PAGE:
Who Is Hollywood's Next Leading Man (If There Is One)?
This Sunday, the winners at the 92nd Academy Awards will be announced. They'll each be given shiny gold statues, and we'll finally know the identities of the most exciting actors working in Hollywood. Or, rather, which ones the Academy deems to have served their shift.
The Oscars claim to be a marker of the industry's best talent, but in 2020 the dearth of new names is noticeable. As well as being made up entirely of white actors, the nominees for 'Best Actor' and 'Best Supporting Actor' are roll call of Hollywood Legends: Robert De Niro, Al Pacino, Brad Pitt, Anthony Hopkins. Nearly all of those in the race are surfing on former glories, and the frontrunners in both categories—Pitt for Supporting, Joaquin Phoenix for Best Actor—will most likely win their first Academy Awards for performances that aren't necessarily career highlights.
The Oscars have a habit of playing it safe when it comes to breakthrough performances. This year alone, the Academy has bottled it by ignoring the career-redefining performances of Jennifer Lopez in Hustlers and Adam Sandler in Uncut Gems. And there's no new faces in the banner categories, with snubs for Kelvin Harrison Jr's standout work in Waves and Jimmie Fails for his mesmerising performance in The Last Black Man in San Francisco.
Awards shows often get it wrong, and yes, perhaps they don't mean all that much anyway, but this lack of recognition for the new generation of actors is making them feel increasingly disconnected. The major acting awards are morphing into lifetime achievement gongs; younger actors have to wait their turn. This issue begs the question of who Hollywood's next leading men might be when the current crop is (shortly) aged out.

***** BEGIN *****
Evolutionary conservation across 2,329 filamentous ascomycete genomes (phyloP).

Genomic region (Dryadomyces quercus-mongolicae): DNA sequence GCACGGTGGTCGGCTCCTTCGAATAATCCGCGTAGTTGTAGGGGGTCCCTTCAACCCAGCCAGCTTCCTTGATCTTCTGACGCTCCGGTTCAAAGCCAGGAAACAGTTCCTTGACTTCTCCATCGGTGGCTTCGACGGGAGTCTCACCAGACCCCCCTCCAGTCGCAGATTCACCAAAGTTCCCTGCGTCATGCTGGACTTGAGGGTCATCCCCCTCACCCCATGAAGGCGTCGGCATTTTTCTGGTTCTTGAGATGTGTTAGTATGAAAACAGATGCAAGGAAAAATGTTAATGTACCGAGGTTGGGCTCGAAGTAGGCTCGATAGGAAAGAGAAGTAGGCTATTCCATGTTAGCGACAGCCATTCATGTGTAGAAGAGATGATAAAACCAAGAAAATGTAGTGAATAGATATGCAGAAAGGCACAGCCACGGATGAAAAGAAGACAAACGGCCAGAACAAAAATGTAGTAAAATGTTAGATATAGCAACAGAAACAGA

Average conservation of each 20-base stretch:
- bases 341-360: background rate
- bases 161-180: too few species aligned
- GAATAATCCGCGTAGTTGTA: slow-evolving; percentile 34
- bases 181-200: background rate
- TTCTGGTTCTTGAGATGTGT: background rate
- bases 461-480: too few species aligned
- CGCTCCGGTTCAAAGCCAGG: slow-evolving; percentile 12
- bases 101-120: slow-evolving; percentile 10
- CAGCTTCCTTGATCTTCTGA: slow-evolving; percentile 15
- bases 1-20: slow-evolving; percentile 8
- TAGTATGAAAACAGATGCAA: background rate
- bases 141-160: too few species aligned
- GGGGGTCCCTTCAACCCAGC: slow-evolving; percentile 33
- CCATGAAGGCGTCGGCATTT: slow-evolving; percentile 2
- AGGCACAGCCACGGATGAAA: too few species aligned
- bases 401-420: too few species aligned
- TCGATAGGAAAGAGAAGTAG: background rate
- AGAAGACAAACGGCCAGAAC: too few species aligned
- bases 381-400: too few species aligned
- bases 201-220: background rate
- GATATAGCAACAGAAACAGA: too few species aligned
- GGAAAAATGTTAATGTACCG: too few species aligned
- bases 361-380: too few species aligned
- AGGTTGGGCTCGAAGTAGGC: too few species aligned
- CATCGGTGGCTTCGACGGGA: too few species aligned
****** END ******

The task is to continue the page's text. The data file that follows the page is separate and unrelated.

Old Guard: Al Pacino, Leonardo DiCaprio and Brad Pitt during their award season campaigning this year.
In a 2013 article, Variety posited that Hollywood was suffering from a "leading man crisis", arguing that the era of "idolised screen legends like Clark Gable, Cary Grant and Fred Astaire" was over, and that the crop of actors that were consistently big at the box office were all in or approaching their 40s.
Since then there have been some new entrants to the game. English infiltrators such as Tom Hiddleston and Benedict Cumberbatch; spandex-ready The Chrises—comprised of Messrs Pratt, Pine, Hemsworth and Evans; the gruff Michael Fassbender; the winsome Ryan Reynolds. These are names that were once synonymous with craft but now more commonly open tentpole features. They're noticeably absent during awards season. The Marvel Effect has widened the gulf between popular actors and rewarded ones. Often an actor has a strong run where it looks like they're the next big thing (see: Ryan Gosling, Bradley Cooper) then it fades away, or an exciting new name gives a standout performance, but the awards never materialise (see: Shia LaBeouf, Miles Teller).
Mahershala Ali winning his second consecutive Academy Award in 2019.
Relatively new names like Christoph Waltz or Mahershala Ali have dominated the acting categories in recent years, but neither is exactly a whippersnapper. The youngest man in the leading man conversation might be poor, 36-year-old Adam Driver, who in the last few years has worked with the pantheon of great directors (Martin Scorsese, Steven Spielberg, the Coen brothers, Spike Lee, Jim Jarmusch) and yet keeps coming up empty handed.
This year it looks like he'll again lose out in the 'Best Actor' race to Phoenix, who looks set to be rewarded for a strong career, rather than one standout performance (if you think his turn as Arthur Fleck beats his Johnny Cash, his Commodus or his Freddie Quell, you're insane). Driver's turn in Noah Baumbach's tearjerker Marriage Story is far more nuanced than Phoenix's work in Joker, but was light on massive weight change or intense physicality, which too often serve as shorthand for 'doing the acting' (just see Leonardo DiCaprio's win for The Revenant).
Adam Driver in Marriage Story, who is set to lose out in the Best Actor Oscar race to Joaquin Phoenix.